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The Portland International Film Festival Seeks to Free the Pandemic-Forced Homebound With Online and Now Drive-In Screenings

Here’s the best of what we saw from Oregon ahead of PIFF 44.

In 2020, its first year under new direction, the Portland International Film Festival heralded a new mission: to be "unbound" from traditional cinematic conditions. In 2021, that undertaking is more requirement than choice.

"Obviously [last] year was very tough for all of us as human beings, let alone nonprofit organizations," says NW Film Center director Amy Dotson. "But it was also freeing. We took our own medicine."

The result is a hybrid event, trying to reach audiences (largely) at home. With over 75 films available to stream, the festival still offers diverse international fare. But there's also a physical presence at its Zidell Yards drive-in. In addition to screening high-profile new titles like Minari and old favorites like Iron Giant, the South Waterfront venue will host PIFF's second-annual Cinema Unbound Awards on March 4. These accolades aim to honor boundary-breaking artists, with a 2021 slate that includes Small Axe director Steve McQueen, Time filmmaker Garrett Bradley, Oregon film legend Gus Van Sant, Nomadland producer Mollye Asher, and ShadowMachine studio head Alex Bulkley.

In addition to helping raise PIFF's global profile, Dotson sees an emotional and artistic value in celebrating this caliber of artist—even if it's over Zoom or on an outdoor screen.

"There's a lot of good that comes from being inspired; it's kind of what we need right now," she says. "Portland is a space where art and cinema converge, and there aren't really a lot of people out there celebrating that [intersection]."

What's more, PIFF spotlights a broad spectrum of new work from Northwest artists. While we'll name our overall festival favorites in next week's Screener column, here's the best of what we saw from Oregon ahead of PIFF 44.


Spectral Transmissions: Ghosts of Futures Past

A line-blurring multimedia experience, Spectral Transmissions has rallied more than a dozen contributors, from beloved Portland musician Chanti Darling to acclaimed documentarian Kirsten Johnson. Structured like a golden age of radio broadcast by directors Michael Palmieri and Donal Mosher, the program reimagines the century-old idea of furtive communiqués—ghost stories, Cold War esoterica, and intimate voice messages—slipping through the cracks of mass media and haunting the hippocampus evermore.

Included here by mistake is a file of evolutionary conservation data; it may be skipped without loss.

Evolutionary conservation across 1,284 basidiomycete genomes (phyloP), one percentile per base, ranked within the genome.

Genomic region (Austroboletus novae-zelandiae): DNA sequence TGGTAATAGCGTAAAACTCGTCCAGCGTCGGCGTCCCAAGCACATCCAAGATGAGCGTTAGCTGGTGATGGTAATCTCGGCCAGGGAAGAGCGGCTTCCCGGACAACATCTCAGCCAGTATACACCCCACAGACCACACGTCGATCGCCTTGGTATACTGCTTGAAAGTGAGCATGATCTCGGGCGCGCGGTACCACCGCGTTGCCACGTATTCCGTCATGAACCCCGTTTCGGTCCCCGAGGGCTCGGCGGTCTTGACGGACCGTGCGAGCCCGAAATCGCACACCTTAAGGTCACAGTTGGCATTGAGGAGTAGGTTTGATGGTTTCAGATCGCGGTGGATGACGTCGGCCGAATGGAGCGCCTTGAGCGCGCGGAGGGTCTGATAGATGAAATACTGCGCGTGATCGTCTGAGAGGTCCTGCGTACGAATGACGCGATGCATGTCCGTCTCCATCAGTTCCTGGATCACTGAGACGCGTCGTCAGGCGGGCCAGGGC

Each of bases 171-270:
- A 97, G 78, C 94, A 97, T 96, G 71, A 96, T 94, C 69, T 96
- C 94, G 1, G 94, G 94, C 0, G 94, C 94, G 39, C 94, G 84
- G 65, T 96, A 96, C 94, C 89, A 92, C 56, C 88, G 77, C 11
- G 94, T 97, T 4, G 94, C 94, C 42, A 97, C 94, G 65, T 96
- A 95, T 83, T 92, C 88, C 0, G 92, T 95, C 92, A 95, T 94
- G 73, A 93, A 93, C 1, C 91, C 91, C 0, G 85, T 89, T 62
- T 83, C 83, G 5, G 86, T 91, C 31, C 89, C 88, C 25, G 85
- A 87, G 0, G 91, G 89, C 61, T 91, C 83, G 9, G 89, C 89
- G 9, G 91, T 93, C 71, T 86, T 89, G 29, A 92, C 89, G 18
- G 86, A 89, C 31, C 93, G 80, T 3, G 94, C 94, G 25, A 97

Rehab Cabin

Portlander Kate Beacom is one half of the writing-directing team (with Louis Legge) behind this daring indie comedy in which two listless 20-somethings hope to rejuvenate their favorite former child actor's career through kidnapping and forced rehabilitation. It's a worthwhile addition to this winter's #FreeBritney-fueled reflections on celebrity exploitation while also never giving up the wicked nuttiness its premise requires.


Faces, Displays, and Other Imaginary Things

Woodrow Hunt's experimental short whisks away viewers on a filter-laden highway drive. A Klamath and Cherokee tribes descendant, Hunt cycles through simultaneously historical and futuristic perspectives on Indigenous lands, government propaganda, and mapmakers slathering their own filters atop the natural world. Faces is a standout, literalized example of PIFF's aim to let audiences "see differently."


Who's on Top?

George Takei narrates the trek of four queer-identifying Portlanders attempting to make the 5,000-foot climb to Mount Hood's summit. Director Devin Fei-Fan Tau creates ample room for heartfelt confessions and reclaiming mountain climbing as a space for all. But his documentary's ever-compelling ace in the hole is just how difficult it is to, you know, scale a mountain.


See Me

This 22-minute film from Artists Repertory Theatre observes the daily routines of three Black Portlanders living in isolation during the pandemic. A fascinating premise in itself—made during a year when Black lives took center stage in public spaces—See Me is an insightful depiction of private strength and the hour-by-hour battle to cultivate full experiences within crushing limitations. Moreover, in an age when pandemic films often lose the aesthetic fight against white walls and blue light, director Dawn Jones Redstone's film is richly lit and beautifully shot.


If you're looking for more Oregon films at PIFF 44, check out:

• The redemptive mother-son drama Barbie's Kenny.

• The lyrical 16 mm short Aquí, set at the Oregon Dunes.

A Kaddish for Bernie Madoff, an obsessive yet introspective musical.

• The unsettling short Jean, on loneliness and repression run amok.

La Tienda, an ode to two Chilean letterpress printers in Portland.

SEE IT: Access to Portland International Film Festival programming is available at cinemaunbound.org March 5-14. Festival passes cost $75-$350. Individual tickets are $9.